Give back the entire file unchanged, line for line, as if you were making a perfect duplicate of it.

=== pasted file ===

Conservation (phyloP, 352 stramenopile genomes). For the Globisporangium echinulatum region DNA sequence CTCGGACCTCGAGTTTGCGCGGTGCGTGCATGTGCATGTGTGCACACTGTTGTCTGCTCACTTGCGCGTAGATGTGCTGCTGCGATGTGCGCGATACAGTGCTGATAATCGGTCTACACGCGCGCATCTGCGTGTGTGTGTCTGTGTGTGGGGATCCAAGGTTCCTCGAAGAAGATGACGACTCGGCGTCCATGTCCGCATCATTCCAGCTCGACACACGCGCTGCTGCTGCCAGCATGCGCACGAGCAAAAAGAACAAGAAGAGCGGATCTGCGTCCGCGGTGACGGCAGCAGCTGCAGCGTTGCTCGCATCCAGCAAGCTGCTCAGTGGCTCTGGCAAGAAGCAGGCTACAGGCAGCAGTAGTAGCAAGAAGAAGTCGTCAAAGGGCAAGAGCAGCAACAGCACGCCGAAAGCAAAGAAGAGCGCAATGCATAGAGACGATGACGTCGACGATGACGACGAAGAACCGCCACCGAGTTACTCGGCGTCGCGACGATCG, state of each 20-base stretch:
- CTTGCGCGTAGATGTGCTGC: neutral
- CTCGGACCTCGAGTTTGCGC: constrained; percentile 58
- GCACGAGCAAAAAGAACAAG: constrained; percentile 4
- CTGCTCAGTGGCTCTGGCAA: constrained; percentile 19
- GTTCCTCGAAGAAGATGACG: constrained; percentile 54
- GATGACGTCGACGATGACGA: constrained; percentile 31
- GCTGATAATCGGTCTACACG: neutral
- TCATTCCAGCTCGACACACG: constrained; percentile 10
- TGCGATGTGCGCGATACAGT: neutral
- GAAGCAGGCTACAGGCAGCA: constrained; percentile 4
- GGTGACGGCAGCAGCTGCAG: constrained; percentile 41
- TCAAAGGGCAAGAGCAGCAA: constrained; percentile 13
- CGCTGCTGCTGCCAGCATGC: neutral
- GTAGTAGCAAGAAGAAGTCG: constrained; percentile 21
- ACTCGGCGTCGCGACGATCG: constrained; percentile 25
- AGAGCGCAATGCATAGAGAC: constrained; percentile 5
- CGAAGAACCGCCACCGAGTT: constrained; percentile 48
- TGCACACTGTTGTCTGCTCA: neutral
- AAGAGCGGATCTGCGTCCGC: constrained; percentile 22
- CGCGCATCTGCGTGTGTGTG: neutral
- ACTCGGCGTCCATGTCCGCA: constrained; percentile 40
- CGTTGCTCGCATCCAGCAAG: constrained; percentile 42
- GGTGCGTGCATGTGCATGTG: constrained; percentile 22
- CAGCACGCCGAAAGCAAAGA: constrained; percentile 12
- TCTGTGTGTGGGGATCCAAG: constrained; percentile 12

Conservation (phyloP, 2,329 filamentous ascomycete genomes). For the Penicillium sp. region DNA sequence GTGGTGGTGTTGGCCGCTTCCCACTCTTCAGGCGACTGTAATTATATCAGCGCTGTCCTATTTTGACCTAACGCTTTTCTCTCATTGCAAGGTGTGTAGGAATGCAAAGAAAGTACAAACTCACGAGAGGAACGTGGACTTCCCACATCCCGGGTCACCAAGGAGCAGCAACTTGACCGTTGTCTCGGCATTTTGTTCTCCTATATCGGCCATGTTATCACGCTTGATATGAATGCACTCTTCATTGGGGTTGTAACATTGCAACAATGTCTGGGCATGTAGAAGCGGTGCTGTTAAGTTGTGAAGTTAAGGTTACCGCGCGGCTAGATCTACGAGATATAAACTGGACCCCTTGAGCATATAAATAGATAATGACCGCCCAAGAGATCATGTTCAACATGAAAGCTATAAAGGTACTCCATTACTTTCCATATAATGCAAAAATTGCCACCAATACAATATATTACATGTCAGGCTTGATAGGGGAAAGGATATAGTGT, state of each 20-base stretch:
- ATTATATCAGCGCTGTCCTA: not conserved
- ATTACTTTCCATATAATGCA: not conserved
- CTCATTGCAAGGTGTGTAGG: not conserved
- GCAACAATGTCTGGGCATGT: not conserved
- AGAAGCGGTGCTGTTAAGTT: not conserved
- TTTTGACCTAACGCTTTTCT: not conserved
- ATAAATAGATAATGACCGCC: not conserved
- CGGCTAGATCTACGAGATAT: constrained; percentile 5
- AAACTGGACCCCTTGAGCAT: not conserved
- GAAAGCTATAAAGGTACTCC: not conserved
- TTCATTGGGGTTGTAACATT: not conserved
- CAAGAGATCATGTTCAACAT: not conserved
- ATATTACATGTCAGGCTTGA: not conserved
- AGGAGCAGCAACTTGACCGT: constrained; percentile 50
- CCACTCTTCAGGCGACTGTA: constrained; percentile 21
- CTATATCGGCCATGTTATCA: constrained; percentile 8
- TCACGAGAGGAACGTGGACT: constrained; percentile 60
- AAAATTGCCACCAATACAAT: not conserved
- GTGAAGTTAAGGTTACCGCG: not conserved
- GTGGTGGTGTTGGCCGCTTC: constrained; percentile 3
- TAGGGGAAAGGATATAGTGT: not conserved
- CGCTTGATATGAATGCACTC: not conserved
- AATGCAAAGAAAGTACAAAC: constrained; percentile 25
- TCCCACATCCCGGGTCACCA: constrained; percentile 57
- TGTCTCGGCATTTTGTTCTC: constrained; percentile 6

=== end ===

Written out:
Conservation (phyloP, 352 stramenopile genomes). For the Globisporangium echinulatum region DNA sequence CTCGGACCTCGAGTTTGCGCGGTGCGTGCATGTGCATGTGTGCACACTGTTGTCTGCTCACTTGCGCGTAGATGTGCTGCTGCGATGTGCGCGATACAGTGCTGATAATCGGTCTACACGCGCGCATCTGCGTGTGTGTGTCTGTGTGTGGGGATCCAAGGTTCCTCGAAGAAGATGACGACTCGGCGTCCATGTCCGCATCATTCCAGCTCGACACACGCGCTGCTGCTGCCAGCATGCGCACGAGCAAAAAGAACAAGAAGAGCGGATCTGCGTCCGCGGTGACGGCAGCAGCTGCAGCGTTGCTCGCATCCAGCAAGCTGCTCAGTGGCTCTGGCAAGAAGCAGGCTACAGGCAGCAGTAGTAGCAAGAAGAAGTCGTCAAAGGGCAAGAGCAGCAACAGCACGCCGAAAGCAAAGAAGAGCGCAATGCATAGAGACGATGACGTCGACGATGACGACGAAGAACCGCCACCGAGTTACTCGGCGTCGCGACGATCG, state of each 20-base stretch:
- CTTGCGCGTAGATGTGCTGC: neutral
- CTCGGACCTCGAGTTTGCGC: constrained; percentile 58
- GCACGAGCAAAAAGAACAAG: constrained; percentile 4
- CTGCTCAGTGGCTCTGGCAA: constrained; percentile 19
- GTTCCTCGAAGAAGATGACG: constrained; percentile 54
- GATGACGTCGACGATGACGA: constrained; percentile 31
- GCTGATAATCGGTCTACACG: neutral
- TCATTCCAGCTCGACACACG: constrained; percentile 10
- TGCGATGTGCGCGATACAGT: neutral
- GAAGCAGGCTACAGGCAGCA: constrained; percentile 4
- GGTGACGGCAGCAGCTGCAG: constrained; percentile 41
- TCAAAGGGCAAGAGCAGCAA: constrained; percentile 13
- CGCTGCTGCTGCCAGCATGC: neutral
- GTAGTAGCAAGAAGAAGTCG: constrained; percentile 21
- ACTCGGCGTCGCGACGATCG: constrained; percentile 25
- AGAGCGCAATGCATAGAGAC: constrained; percentile 5
- CGAAGAACCGCCACCGAGTT: constrained; percentile 48
- TGCACACTGTTGTCTGCTCA: neutral
- AAGAGCGGATCTGCGTCCGC: constrained; percentile 22
- CGCGCATCTGCGTGTGTGTG: neutral
- ACTCGGCGTCCATGTCCGCA: constrained; percentile 40
- CGTTGCTCGCATCCAGCAAG: constrained; percentile 42
- GGTGCGTGCATGTGCATGTG: constrained; percentile 22
- CAGCACGCCGAAAGCAAAGA: constrained; percentile 12
- TCTGTGTGTGGGGATCCAAG: constrained; percentile 12

Conservation (phyloP, 2,329 filamentous ascomycete genomes). For the Penicillium sp. region DNA sequence GTGGTGGTGTTGGCCGCTTCCCACTCTTCAGGCGACTGTAATTATATCAGCGCTGTCCTATTTTGACCTAACGCTTTTCTCTCATTGCAAGGTGTGTAGGAATGCAAAGAAAGTACAAACTCACGAGAGGAACGTGGACTTCCCACATCCCGGGTCACCAAGGAGCAGCAACTTGACCGTTGTCTCGGCATTTTGTTCTCCTATATCGGCCATGTTATCACGCTTGATATGAATGCACTCTTCATTGGGGTTGTAACATTGCAACAATGTCTGGGCATGTAGAAGCGGTGCTGTTAAGTTGTGAAGTTAAGGTTACCGCGCGGCTAGATCTACGAGATATAAACTGGACCCCTTGAGCATATAAATAGATAATGACCGCCCAAGAGATCATGTTCAACATGAAAGCTATAAAGGTACTCCATTACTTTCCATATAATGCAAAAATTGCCACCAATACAATATATTACATGTCAGGCTTGATAGGGGAAAGGATATAGTGT, state of each 20-base stretch:
- ATTATATCAGCGCTGTCCTA: not conserved
- ATTACTTTCCATATAATGCA: not conserved
- CTCATTGCAAGGTGTGTAGG: not conserved
- GCAACAATGTCTGGGCATGT: not conserved
- AGAAGCGGTGCTGTTAAGTT: not conserved
- TTTTGACCTAACGCTTTTCT: not conserved
- ATAAATAGATAATGACCGCC: not conserved
- CGGCTAGATCTACGAGATAT: constrained; percentile 5
- AAACTGGACCCCTTGAGCAT: not conserved
- GAAAGCTATAAAGGTACTCC: not conserved
- TTCATTGGGGTTGTAACATT: not conserved
- CAAGAGATCATGTTCAACAT: not conserved
- ATATTACATGTCAGGCTTGA: not conserved
- AGGAGCAGCAACTTGACCGT: constrained; percentile 50
- CCACTCTTCAGGCGACTGTA: constrained; percentile 21
- CTATATCGGCCATGTTATCA: constrained; percentile 8
- TCACGAGAGGAACGTGGACT: constrained; percentile 60
- AAAATTGCCACCAATACAAT: not conserved
- GTGAAGTTAAGGTTACCGCG: not conserved
- GTGGTGGTGTTGGCCGCTTC: constrained; percentile 3
- TAGGGGAAAGGATATAGTGT: not conserved
- CGCTTGATATGAATGCACTC: not conserved
- AATGCAAAGAAAGTACAAAC: constrained; percentile 25
- TCCCACATCCCGGGTCACCA: constrained; percentile 57
- TGTCTCGGCATTTTGTTCTC: constrained; percentile 6